medical malpractice lawsuit filed by the late Joan Rivers's daughter, each doctor is now essentially blaming each other for the comedienne's untimely death last September 4th during a simple endoscopy.
During the official investigation following her demise, a note was found in the chart that was handwritten by the anesthesiologist, Dr. Renuka Bankulla, that said she tried to find the ENT surgeon who had performed the laryngoscopy and possible vocal cord biopsy, Dr. Gwen Korovin, when Ms. Rivers went into cardiac and respiratory arrest. However Dr. Bakulla couldn't find Dr. Korovin in the room to perform a cricothyrotomy to open up the patient's airway even though she was there only minutes prior to the arrest. The suit speculates the Dr. Korovin fled the room at the first sign of trouble because she was not credentialed to perform procedures at the Yorkville Endoscopy center.
The attorney for Dr. Korovin counters that she was in the room all along. In fact, the faithful doctor was the last person to leave the room when the patient was taken away by ambulance. Just because the anesthesiologist didn't see her doesn't mean she had left the room. However, Ms. Rivers's lawyer wonders why, when Joan wasn't able to get any air into her lungs, the surgeon didn't take over the airway and performed the emergency operation. Said Jeffrey Bloom, the attorney, "She's an airway specialist. Why isn't she stepping forward and saying 'I'll do it' or 'You do it'. Instead she obviously did nothing."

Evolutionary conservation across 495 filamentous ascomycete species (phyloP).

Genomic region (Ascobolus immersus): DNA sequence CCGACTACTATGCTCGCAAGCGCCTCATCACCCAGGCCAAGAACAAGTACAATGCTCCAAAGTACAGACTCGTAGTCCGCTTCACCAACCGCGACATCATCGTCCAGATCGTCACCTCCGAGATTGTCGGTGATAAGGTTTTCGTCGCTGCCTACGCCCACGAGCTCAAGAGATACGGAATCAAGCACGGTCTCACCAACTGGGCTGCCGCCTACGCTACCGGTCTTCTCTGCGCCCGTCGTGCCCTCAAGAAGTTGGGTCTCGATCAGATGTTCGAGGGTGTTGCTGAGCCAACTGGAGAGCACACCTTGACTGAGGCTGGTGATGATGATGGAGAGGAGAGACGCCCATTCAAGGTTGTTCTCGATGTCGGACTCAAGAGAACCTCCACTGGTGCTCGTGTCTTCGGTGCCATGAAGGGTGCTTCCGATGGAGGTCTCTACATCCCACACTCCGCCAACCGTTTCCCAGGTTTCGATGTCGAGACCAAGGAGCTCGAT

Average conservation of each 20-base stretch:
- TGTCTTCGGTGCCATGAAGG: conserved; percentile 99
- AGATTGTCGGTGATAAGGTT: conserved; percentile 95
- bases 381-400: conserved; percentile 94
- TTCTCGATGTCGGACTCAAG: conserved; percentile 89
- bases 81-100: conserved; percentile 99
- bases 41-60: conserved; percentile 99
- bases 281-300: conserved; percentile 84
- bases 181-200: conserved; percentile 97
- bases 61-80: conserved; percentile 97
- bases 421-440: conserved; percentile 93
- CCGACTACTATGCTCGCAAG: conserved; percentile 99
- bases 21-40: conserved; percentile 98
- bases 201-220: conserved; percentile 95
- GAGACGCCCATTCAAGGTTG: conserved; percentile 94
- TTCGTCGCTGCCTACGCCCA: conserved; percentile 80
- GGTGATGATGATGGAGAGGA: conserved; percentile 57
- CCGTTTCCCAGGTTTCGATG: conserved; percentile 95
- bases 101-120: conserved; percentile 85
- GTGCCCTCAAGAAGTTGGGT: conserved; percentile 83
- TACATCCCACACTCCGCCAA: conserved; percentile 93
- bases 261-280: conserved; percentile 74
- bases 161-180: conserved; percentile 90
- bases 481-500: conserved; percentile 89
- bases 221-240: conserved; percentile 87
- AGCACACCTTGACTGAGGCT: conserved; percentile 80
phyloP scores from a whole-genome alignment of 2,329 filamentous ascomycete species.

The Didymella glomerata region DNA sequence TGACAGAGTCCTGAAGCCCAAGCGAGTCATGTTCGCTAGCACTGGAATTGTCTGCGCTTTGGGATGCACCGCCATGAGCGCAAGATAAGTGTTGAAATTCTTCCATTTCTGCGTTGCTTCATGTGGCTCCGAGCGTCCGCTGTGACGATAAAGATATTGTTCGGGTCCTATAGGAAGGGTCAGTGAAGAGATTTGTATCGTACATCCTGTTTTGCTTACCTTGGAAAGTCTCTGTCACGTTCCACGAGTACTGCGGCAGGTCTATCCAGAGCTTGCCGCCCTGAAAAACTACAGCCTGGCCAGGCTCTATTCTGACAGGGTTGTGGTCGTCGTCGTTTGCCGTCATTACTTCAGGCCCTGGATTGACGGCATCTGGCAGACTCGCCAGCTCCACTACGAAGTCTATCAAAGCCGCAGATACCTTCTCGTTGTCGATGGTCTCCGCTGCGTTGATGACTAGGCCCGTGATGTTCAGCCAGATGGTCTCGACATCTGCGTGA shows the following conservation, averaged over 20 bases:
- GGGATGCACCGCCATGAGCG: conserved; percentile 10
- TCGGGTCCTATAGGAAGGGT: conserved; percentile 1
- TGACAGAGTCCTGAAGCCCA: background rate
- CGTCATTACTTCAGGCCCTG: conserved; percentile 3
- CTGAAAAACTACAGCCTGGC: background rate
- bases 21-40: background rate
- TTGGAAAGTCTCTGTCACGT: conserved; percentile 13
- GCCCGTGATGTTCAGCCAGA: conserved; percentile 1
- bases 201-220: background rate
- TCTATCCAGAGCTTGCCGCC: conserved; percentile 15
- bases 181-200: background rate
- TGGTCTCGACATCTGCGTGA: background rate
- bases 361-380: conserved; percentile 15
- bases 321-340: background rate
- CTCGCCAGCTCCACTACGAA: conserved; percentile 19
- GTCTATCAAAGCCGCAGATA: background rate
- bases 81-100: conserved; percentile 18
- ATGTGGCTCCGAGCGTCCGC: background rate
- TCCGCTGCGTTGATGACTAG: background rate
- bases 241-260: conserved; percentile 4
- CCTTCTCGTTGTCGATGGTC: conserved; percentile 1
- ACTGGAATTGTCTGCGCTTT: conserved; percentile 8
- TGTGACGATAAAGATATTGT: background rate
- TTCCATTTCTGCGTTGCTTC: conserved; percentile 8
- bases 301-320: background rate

Naturally much more will come out as the lawsuit proceeds. More witnesses will be testifying as to the whereabouts of Dr. Korovin, including the testimonials from the GI doctor and two other anesthesiologists and nurses that were in the room when disaster struck.
This is an important lesson for all anesthesiologists. You may think you are good buddies with your favorite surgeon, going out and playing golf or fishing together. Maybe you send each other Christmas cards or your children play soccer on the same junior high team. But when trouble hits, that friendship will quickly dissolve into acrimony.
A few years ago, one of our anesthesiologists was working with a highly likeable orthopedic surgeon. The surgeon was always friendly and loved to tell corny jokes in the operating room. Everybody wanted to work him. Then one day, after a simple joint procedure on an elderly female patient, the surgeon wrote a narcotics order after she had already been transferred out of recovery and to the floor. The patient consequently had an unwitnessed respiratory arrest and died. The inevitable malpractice suit was filed and now the surgeon was blaming the anesthesiologist for oversedating the patient while in recovery leading to the arrest from a routine narcotics order when she went to her room. That happy face mask quickly disappeared when facing a multimillion dollar lawsuit. A tough education no anesthesiologist should forget.